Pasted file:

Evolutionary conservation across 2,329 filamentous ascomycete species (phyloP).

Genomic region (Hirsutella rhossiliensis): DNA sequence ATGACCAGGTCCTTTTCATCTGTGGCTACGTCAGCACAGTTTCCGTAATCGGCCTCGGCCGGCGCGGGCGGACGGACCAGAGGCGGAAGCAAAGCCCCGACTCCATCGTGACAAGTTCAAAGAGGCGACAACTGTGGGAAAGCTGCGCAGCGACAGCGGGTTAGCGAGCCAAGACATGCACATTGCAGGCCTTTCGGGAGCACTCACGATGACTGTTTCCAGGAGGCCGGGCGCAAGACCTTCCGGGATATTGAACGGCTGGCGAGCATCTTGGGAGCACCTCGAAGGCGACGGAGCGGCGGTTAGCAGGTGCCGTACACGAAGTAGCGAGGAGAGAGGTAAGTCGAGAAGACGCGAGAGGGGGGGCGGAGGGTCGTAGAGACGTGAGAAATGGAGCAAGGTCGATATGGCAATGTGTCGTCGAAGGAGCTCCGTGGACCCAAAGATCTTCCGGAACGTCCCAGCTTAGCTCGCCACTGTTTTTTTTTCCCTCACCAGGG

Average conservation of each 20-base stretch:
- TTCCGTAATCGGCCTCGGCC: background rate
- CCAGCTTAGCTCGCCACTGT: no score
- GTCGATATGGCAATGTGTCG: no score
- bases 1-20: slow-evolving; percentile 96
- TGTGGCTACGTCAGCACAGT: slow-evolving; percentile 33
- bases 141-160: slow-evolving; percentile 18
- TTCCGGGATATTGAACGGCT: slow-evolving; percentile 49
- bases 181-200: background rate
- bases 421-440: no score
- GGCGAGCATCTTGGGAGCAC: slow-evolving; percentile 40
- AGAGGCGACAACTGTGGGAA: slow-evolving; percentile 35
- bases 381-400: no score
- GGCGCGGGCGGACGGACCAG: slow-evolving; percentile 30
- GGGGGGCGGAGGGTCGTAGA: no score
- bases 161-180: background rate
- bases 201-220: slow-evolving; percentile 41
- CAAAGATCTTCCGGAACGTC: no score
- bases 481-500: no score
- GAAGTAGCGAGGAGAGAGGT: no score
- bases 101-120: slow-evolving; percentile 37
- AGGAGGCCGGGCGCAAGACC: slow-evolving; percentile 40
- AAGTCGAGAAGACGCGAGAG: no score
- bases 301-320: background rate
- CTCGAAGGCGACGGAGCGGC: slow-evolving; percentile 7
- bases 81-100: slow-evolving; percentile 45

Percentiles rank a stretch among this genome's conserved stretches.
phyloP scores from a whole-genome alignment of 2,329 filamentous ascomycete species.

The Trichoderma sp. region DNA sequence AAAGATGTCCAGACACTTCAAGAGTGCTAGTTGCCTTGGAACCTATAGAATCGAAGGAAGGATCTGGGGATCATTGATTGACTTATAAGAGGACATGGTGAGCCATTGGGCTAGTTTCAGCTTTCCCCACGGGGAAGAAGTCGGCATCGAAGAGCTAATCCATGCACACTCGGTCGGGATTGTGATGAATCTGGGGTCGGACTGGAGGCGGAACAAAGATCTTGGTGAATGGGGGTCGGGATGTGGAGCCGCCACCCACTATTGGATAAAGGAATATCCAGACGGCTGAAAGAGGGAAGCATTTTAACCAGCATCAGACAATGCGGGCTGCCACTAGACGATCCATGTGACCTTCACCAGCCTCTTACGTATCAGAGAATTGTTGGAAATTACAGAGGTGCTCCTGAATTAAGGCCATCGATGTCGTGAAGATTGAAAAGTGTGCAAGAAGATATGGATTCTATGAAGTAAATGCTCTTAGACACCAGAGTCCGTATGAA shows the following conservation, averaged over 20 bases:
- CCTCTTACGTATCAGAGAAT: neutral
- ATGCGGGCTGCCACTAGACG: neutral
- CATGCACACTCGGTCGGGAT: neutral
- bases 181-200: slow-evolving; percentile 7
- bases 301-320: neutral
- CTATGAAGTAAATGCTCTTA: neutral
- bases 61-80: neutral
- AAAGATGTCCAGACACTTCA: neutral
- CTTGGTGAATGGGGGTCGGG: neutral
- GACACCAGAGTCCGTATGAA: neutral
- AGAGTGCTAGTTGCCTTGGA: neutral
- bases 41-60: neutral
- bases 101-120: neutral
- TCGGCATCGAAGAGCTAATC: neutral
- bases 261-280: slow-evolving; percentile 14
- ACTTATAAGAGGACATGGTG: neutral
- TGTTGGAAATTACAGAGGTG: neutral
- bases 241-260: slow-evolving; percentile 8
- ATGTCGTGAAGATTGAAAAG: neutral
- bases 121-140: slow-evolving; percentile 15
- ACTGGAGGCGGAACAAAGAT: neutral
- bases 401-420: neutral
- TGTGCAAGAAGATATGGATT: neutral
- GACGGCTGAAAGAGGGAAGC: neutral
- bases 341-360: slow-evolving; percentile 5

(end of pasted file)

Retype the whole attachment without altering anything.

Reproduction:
Evolutionary conservation across 2,329 filamentous ascomycete species (phyloP).

Genomic region (Hirsutella rhossiliensis): DNA sequence ATGACCAGGTCCTTTTCATCTGTGGCTACGTCAGCACAGTTTCCGTAATCGGCCTCGGCCGGCGCGGGCGGACGGACCAGAGGCGGAAGCAAAGCCCCGACTCCATCGTGACAAGTTCAAAGAGGCGACAACTGTGGGAAAGCTGCGCAGCGACAGCGGGTTAGCGAGCCAAGACATGCACATTGCAGGCCTTTCGGGAGCACTCACGATGACTGTTTCCAGGAGGCCGGGCGCAAGACCTTCCGGGATATTGAACGGCTGGCGAGCATCTTGGGAGCACCTCGAAGGCGACGGAGCGGCGGTTAGCAGGTGCCGTACACGAAGTAGCGAGGAGAGAGGTAAGTCGAGAAGACGCGAGAGGGGGGGCGGAGGGTCGTAGAGACGTGAGAAATGGAGCAAGGTCGATATGGCAATGTGTCGTCGAAGGAGCTCCGTGGACCCAAAGATCTTCCGGAACGTCCCAGCTTAGCTCGCCACTGTTTTTTTTTCCCTCACCAGGG

Average conservation of each 20-base stretch:
- TTCCGTAATCGGCCTCGGCC: background rate
- CCAGCTTAGCTCGCCACTGT: no score
- GTCGATATGGCAATGTGTCG: no score
- bases 1-20: slow-evolving; percentile 96
- TGTGGCTACGTCAGCACAGT: slow-evolving; percentile 33
- bases 141-160: slow-evolving; percentile 18
- TTCCGGGATATTGAACGGCT: slow-evolving; percentile 49
- bases 181-200: background rate
- bases 421-440: no score
- GGCGAGCATCTTGGGAGCAC: slow-evolving; percentile 40
- AGAGGCGACAACTGTGGGAA: slow-evolving; percentile 35
- bases 381-400: no score
- GGCGCGGGCGGACGGACCAG: slow-evolving; percentile 30
- GGGGGGCGGAGGGTCGTAGA: no score
- bases 161-180: background rate
- bases 201-220: slow-evolving; percentile 41
- CAAAGATCTTCCGGAACGTC: no score
- bases 481-500: no score
- GAAGTAGCGAGGAGAGAGGT: no score
- bases 101-120: slow-evolving; percentile 37
- AGGAGGCCGGGCGCAAGACC: slow-evolving; percentile 40
- AAGTCGAGAAGACGCGAGAG: no score
- bases 301-320: background rate
- CTCGAAGGCGACGGAGCGGC: slow-evolving; percentile 7
- bases 81-100: slow-evolving; percentile 45

Percentiles rank a stretch among this genome's conserved stretches.
phyloP scores from a whole-genome alignment of 2,329 filamentous ascomycete species.

The Trichoderma sp. region DNA sequence AAAGATGTCCAGACACTTCAAGAGTGCTAGTTGCCTTGGAACCTATAGAATCGAAGGAAGGATCTGGGGATCATTGATTGACTTATAAGAGGACATGGTGAGCCATTGGGCTAGTTTCAGCTTTCCCCACGGGGAAGAAGTCGGCATCGAAGAGCTAATCCATGCACACTCGGTCGGGATTGTGATGAATCTGGGGTCGGACTGGAGGCGGAACAAAGATCTTGGTGAATGGGGGTCGGGATGTGGAGCCGCCACCCACTATTGGATAAAGGAATATCCAGACGGCTGAAAGAGGGAAGCATTTTAACCAGCATCAGACAATGCGGGCTGCCACTAGACGATCCATGTGACCTTCACCAGCCTCTTACGTATCAGAGAATTGTTGGAAATTACAGAGGTGCTCCTGAATTAAGGCCATCGATGTCGTGAAGATTGAAAAGTGTGCAAGAAGATATGGATTCTATGAAGTAAATGCTCTTAGACACCAGAGTCCGTATGAA shows the following conservation, averaged over 20 bases:
- CCTCTTACGTATCAGAGAAT: neutral
- ATGCGGGCTGCCACTAGACG: neutral
- CATGCACACTCGGTCGGGAT: neutral
- bases 181-200: slow-evolving; percentile 7
- bases 301-320: neutral
- CTATGAAGTAAATGCTCTTA: neutral
- bases 61-80: neutral
- AAAGATGTCCAGACACTTCA: neutral
- CTTGGTGAATGGGGGTCGGG: neutral
- GACACCAGAGTCCGTATGAA: neutral
- AGAGTGCTAGTTGCCTTGGA: neutral
- bases 41-60: neutral
- bases 101-120: neutral
- TCGGCATCGAAGAGCTAATC: neutral
- bases 261-280: slow-evolving; percentile 14
- ACTTATAAGAGGACATGGTG: neutral
- TGTTGGAAATTACAGAGGTG: neutral
- bases 241-260: slow-evolving; percentile 8
- ATGTCGTGAAGATTGAAAAG: neutral
- bases 121-140: slow-evolving; percentile 15
- ACTGGAGGCGGAACAAAGAT: neutral
- bases 401-420: neutral
- TGTGCAAGAAGATATGGATT: neutral
- GACGGCTGAAAGAGGGAAGC: neutral
- bases 341-360: slow-evolving; percentile 5